- The creation of a Deer Protection and Management Advisory Committee; and
- An increased effort to educate the public about program goals.
Deer Management Strategies:
Traditionally, white-tailed deer are hunted within Southampton Town by bow/archery or shotgun. Hunting seasons and hunting methods are governed by the New York State Department of Environmental Protection (NYCDEC). 2015-2016 hunting season calendar.
The Town of Southampton participates in the DEC’s Deer Management Assistance Program, giving out 26 bonus DMP permits in 2014. In addition, the Town issued 108 Landowner’s Endorsement permits in 2014. The Landowner Endorsement permits allow hunters to access other people’s property through the property owner’s written consent. In total, the DEC reports 666 deer harvested in the Town of Southampton in 2014.
Hunting licenses and permits are available at the Town Clerk’s office, open Monday to Friday, 8:15 am to 4:15 pm.
The Town recognizes that deer damage to agriculture, especially tree nurseries and cropland remains a significant issue on the East End. This is particularly true along farm woodland edges and on smaller farm plots.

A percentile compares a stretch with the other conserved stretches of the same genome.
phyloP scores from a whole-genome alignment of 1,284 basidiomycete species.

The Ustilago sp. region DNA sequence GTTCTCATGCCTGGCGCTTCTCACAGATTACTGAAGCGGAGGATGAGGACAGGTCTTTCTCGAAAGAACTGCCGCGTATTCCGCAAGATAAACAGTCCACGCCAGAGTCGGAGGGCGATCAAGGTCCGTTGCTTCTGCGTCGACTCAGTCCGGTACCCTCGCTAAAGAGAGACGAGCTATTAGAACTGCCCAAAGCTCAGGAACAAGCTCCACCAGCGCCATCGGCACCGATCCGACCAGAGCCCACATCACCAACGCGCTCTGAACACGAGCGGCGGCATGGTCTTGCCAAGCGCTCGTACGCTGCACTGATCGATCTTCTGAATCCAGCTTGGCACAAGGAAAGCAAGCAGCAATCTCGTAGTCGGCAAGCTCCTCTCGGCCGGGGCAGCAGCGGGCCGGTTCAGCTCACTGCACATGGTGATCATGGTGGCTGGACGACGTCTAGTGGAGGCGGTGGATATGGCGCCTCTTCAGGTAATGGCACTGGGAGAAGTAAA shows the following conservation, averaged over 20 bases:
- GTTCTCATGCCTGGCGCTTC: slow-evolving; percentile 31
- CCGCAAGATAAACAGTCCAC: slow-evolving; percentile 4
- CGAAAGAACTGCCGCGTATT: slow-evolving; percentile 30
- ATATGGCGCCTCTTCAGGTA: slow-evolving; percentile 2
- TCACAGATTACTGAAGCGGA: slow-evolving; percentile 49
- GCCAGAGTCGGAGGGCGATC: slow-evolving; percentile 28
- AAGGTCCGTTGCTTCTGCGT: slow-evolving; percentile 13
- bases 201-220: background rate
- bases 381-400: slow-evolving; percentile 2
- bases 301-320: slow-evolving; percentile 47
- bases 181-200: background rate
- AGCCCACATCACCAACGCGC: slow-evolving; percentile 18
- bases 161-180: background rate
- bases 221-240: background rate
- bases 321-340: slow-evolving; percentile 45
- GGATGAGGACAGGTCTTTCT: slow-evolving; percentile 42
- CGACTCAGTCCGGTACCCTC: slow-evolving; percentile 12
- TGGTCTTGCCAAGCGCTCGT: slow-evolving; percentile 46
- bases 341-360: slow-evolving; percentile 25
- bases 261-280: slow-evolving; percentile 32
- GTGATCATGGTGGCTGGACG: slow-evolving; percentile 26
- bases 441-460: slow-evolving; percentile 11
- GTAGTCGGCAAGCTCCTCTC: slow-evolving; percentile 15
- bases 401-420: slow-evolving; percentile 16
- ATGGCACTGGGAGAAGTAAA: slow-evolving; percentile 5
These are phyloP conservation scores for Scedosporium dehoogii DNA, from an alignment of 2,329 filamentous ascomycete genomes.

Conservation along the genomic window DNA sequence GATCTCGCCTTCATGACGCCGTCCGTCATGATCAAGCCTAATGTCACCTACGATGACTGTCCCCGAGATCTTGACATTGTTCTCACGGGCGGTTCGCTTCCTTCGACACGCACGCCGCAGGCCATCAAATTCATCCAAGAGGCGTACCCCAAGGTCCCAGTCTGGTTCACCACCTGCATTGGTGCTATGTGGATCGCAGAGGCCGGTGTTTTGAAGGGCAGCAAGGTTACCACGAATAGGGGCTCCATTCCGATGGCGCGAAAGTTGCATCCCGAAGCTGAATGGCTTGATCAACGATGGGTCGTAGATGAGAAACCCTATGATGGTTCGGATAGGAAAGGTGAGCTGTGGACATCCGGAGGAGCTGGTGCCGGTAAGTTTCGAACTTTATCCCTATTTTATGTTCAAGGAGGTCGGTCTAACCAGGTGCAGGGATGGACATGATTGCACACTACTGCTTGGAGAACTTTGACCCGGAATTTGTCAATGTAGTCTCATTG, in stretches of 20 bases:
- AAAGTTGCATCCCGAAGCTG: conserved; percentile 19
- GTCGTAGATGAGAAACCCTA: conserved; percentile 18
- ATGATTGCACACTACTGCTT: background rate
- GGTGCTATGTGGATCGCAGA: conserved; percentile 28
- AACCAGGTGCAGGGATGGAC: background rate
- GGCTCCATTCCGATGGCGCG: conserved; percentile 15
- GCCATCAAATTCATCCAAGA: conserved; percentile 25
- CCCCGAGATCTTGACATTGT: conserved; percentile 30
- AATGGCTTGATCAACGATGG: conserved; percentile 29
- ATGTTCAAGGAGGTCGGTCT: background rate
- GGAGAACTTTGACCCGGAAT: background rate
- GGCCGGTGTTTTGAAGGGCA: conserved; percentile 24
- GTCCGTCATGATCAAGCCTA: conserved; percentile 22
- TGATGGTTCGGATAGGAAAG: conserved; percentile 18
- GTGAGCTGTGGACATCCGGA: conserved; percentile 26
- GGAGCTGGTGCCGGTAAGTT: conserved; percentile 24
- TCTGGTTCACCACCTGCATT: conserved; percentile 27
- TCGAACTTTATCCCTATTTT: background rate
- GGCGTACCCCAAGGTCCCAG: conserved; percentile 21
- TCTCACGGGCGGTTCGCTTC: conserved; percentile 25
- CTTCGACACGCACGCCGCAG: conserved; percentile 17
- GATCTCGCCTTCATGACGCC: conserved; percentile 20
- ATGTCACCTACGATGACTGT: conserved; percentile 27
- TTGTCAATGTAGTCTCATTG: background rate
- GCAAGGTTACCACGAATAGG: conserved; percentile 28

However, the extent of deer damage is not necessarily indicative of excessive deer numbers, as impacts can often be attributed to the same handful of deer, which have become habituated to feeding on select nursery plants and crops.
Deer proof fencing can prevent heavy damage to nurseries and croplands, even though the costs of installation, maintenance and upkeep are generally high. Fences need to be at least 8 feet in height in order to deter deer damage.
As such, in July, 2015 Councilmember Christine Scalera sponsored Town Board Resolution 2015-713 (PDF), which provides for an increase of the height of deer fencing around public and community gardens from 6 feet to 8 feet.
In some areas, deer population can only be managed using methods other than hunting. As such, consideration has been given to surgical sterilization of deer in localized areas. However, use of this technique is not only extremely expensive, with the cost estimated at about $1,000 per deer, but generally impractical, as a high percentage of deer would need to be captured and sterilized in order to reduce population numbers.
Immunocontraception is another way of managing the deer population. This method involves using trained dart shooters to “shoot” female deer with a vaccine that disrupts the deer’s reproductive function. Immunocontraception and other types of fertility control are appealing applications in densely populated areas and urban parks where hunting is not viable.
The use of immunocontraceptive vaccines has proved to be a successful means of reducing deer populations, deer vehicle collisions and general public deer complaints on Fire Island. Since 1993, the porcine zone pellucid (PZP) vaccine has been used on Fire Island and in other locations, reducing deer pregnancy rates by 80-90%. A single injection of PZP blocks egg fertilization and thereby pregnancy for about 2 years.